10. 10. Farm Structure of the United States -- 40.8 percent of America is farm land -- Most farms in the United States are small (about 60 percent). -- Most farms are individually or family-owned (87 percent), while only 4 percent are corporate farms, and most of those are family-owned. -- Despite their small number, large farms vastly out-produce small farms: Large-scale family farms (annual sales of $250,000 or more), plus nonfamily farms, made up only 12 percent of U.S. farms in 2007 but accounted for 84 percent of the value of U.S. production. -- Farms under corporate contract produce disproportionately to everyone else in livestock production: “Approximately 3 percent of farms operate under production contracts, but they produce almost all of America’s poultry, more than half of its hogs and one quarter of its cattle” (L&M 2004: 14). -- Small farms are declining while large farms are growing; mid-sized farms are shrinking at the fastest rate (L&M 2004).
  11. 11. Growing Inequality between Farmers The Size Advantage Like large businesses in other areas of production, large farms have a competitive advantage over small farms; they have more yield, greater distributional reach, and can therefore control prices of their inputs and outputs better than small and mid-sized farms. Farming is getting expensive, another competitive advantage for large farms. Farms spent 241 billion in production expenses (gasoline & fuel, fertilizer, seed, feed, livestock and farm labor), a 39 percent increase from 2002.
  12. 12. The Subsidy Advantage Large farms have another competitive advantage: U.S. government subsidies go to large farms more than any other type. A subsidy is financial assistance – welfare, in other words – from government to farm. In 2007, total government payment to farms was 8 billion dollars over 840,000 farms. This means that only 38 percent of all farms received the subsidy. While the USDA reports the average payment is $9,523, this hides the high level of inequality in who gets subsidies and how much. . In terms of inequality, 10 percent received 3/4ths of all subsidy money in 2007, and $29,658 average per year between 1995 and 2009. By contrast, the bottom 80% received an average of $572 per year between 1995 and 2009. Growing Inequality between Farmers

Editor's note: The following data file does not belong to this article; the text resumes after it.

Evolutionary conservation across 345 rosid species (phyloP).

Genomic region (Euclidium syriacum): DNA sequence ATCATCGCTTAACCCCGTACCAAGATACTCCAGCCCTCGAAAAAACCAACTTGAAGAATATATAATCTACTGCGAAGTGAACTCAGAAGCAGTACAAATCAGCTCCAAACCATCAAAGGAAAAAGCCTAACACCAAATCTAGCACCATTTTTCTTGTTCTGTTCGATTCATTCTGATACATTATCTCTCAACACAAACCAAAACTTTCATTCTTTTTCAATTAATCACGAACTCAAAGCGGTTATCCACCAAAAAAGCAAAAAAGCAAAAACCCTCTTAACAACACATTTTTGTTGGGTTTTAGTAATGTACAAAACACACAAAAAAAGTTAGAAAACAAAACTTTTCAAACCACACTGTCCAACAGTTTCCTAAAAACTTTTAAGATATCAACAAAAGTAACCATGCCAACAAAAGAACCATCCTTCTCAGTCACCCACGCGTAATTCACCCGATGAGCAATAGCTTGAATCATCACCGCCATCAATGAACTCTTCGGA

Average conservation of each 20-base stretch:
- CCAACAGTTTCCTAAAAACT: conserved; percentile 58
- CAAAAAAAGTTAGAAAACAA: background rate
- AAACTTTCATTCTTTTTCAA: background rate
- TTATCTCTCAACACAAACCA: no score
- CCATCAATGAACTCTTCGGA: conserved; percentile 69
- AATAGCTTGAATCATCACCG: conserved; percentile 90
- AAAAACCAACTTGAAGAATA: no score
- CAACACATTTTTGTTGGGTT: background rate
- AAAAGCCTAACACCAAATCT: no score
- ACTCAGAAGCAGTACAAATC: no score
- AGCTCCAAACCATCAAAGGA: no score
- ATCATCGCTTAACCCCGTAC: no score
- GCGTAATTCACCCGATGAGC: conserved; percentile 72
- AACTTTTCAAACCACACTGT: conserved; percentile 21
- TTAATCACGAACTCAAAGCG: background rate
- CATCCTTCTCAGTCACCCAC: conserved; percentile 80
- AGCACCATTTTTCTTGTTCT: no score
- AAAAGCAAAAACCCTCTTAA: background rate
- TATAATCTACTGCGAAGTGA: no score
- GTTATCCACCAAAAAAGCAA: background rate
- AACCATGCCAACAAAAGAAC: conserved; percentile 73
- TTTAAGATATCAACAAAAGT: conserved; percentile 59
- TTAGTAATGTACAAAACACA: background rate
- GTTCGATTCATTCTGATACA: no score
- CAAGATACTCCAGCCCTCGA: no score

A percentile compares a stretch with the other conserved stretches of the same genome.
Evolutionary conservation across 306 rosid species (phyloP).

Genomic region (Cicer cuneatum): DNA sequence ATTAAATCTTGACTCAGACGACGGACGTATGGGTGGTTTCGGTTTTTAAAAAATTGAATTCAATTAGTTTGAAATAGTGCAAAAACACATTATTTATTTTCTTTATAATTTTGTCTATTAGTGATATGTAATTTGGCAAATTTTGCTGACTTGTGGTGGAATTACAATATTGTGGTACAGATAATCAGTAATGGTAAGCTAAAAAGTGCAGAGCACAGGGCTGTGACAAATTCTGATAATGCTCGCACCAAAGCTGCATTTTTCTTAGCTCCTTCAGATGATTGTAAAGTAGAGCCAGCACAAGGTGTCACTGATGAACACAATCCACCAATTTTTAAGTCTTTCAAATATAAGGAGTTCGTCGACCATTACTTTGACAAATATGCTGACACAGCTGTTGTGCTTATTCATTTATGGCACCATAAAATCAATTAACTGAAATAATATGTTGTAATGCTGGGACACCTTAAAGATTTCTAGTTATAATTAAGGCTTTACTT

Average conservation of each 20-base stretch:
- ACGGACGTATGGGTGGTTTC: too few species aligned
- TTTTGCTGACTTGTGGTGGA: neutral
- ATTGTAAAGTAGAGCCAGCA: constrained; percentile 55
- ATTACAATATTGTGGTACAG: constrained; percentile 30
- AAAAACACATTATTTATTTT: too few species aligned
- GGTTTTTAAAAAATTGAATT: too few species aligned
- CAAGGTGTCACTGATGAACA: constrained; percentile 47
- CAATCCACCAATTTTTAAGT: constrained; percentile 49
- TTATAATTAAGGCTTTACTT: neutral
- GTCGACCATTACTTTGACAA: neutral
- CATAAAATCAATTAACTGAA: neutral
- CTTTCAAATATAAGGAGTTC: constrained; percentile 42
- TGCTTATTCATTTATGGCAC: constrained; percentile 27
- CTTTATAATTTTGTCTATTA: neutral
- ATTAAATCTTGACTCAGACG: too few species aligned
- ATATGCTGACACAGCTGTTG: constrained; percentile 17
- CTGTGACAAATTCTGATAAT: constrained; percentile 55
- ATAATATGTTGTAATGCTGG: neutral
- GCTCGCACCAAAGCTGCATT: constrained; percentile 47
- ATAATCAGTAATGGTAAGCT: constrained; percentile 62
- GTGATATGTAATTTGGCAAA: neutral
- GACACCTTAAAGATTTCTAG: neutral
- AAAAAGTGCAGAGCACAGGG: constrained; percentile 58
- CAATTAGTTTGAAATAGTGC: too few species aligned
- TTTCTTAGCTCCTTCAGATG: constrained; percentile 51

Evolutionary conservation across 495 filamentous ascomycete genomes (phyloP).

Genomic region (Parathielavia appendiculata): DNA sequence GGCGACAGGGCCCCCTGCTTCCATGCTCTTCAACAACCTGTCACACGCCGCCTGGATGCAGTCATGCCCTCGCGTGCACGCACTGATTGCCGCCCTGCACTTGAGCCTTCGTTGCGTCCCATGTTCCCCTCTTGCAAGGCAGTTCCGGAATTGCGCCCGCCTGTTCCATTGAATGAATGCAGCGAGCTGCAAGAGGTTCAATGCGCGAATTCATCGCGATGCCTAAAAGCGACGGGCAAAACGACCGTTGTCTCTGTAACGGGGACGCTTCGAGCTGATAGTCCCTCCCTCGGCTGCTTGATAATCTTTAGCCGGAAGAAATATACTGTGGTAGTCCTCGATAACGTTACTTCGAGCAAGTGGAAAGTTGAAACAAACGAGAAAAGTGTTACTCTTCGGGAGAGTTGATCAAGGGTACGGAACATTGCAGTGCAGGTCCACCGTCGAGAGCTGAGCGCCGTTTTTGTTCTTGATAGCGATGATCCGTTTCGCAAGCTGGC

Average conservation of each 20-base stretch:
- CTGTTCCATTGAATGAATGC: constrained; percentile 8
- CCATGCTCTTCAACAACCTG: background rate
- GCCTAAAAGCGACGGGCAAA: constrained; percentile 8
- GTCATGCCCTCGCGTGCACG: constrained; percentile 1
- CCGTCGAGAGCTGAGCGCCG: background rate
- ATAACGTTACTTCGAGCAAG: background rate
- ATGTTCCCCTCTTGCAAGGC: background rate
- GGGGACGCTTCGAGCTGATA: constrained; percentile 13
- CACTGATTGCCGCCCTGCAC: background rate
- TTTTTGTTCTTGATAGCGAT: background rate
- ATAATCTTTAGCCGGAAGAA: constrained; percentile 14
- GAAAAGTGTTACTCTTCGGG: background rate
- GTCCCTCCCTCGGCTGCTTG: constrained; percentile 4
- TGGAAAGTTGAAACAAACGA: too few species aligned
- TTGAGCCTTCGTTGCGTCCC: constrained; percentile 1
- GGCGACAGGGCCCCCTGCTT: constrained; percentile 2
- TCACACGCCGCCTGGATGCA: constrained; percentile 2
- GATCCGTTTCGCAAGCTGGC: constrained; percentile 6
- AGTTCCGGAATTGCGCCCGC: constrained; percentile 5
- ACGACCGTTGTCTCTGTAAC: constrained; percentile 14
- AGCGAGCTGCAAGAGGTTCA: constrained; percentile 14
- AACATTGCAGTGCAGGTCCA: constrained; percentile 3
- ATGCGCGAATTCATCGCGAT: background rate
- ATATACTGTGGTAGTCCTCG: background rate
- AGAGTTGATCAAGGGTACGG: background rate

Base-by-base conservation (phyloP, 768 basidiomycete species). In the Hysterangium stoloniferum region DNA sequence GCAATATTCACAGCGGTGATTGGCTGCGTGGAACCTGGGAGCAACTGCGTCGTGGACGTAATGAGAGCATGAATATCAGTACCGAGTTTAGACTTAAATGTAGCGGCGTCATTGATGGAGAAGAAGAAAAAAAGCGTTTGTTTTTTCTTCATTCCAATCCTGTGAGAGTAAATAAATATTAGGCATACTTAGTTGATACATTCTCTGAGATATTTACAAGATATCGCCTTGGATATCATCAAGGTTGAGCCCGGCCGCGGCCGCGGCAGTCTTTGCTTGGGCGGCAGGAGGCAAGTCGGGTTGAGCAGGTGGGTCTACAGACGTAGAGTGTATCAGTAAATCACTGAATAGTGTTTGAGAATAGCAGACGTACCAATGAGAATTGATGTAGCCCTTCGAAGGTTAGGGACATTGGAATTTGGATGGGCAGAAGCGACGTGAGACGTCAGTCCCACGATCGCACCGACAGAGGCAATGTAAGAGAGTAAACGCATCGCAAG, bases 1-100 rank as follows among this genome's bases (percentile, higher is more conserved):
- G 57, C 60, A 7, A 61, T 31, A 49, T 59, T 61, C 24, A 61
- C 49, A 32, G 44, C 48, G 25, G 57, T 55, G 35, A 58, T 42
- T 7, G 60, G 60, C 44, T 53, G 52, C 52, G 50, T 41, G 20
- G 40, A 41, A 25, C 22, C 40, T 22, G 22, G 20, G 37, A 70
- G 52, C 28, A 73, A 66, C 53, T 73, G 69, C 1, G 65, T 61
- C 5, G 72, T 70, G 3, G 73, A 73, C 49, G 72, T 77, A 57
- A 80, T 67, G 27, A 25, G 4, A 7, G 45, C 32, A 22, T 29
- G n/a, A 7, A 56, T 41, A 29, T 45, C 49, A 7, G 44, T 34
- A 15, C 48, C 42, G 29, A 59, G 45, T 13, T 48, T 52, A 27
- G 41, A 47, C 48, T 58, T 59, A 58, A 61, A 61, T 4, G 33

13. 14. The Urban-Rural Divide The U.S. is becoming more and more of an urban-based society. Year Rural Urban 1980 20% 80% 1990 18% 82% 2000 17% 83% 2010 17% 83%
  14. 15. The average job pays better in urban areas: the earnings per job in 2008 for urban areas was $52,699, while in rural areas it was $36,180. Rural areas have more poverty: Poverty rates (2009) in urban areas are 13.3, while in rural areas it is 16.6.
  15. 16. Education inequality is also in evidence. Urban residents are more likely to graduate from high school, though the gap is narrowing. While rural residents are just as likely, if not more, to have a high school degree, urban residents are more likely to have a college degree, and the urban-rural divide is widening. Education (Persons 25 and older)   Rural Urban Total Percent not completing high school      1980 41.8 31.6 33.5      1990 31.4 23.3 24.8      2000 23.5 18.8 19.6   Percent completing high school only      1980 35.0 34.4 34.6      1990 35.2 28.9 30.0      2000 35.9 27.1 28.6   Percent completing college      1980 10.6 17.6 16.2      1990 12.4 22.1 20.3      2000 15.1 26.4 24.4
  16. 17. Information comes from various sources, including: Labao, Linda and Katherine Meyer. 2001. “The Great Agricultural Transition: Crisis, Change, and Social Consequences of Twentieth Century US Farming.” Annual Review of Sociology 27:103-124. Weber, Max. The Protestant Ethic and the Spirit of Capitalism Environmental Protection Agency, Agriculture Demographics 101: United States Dept. of Agriculture (USDA) Economic Research Service (ERS) US Fact Sheet US Agriculture Income Population etc.: USDA: Structure and Finances of US Farms: USDA 2007 Census of Agriculture, “Demographics”: USDA 2007 Census of Agriculture, “Economics”: USDA 2007 Census of Agriculture, “Farm Numbers”: Environmental Working Group: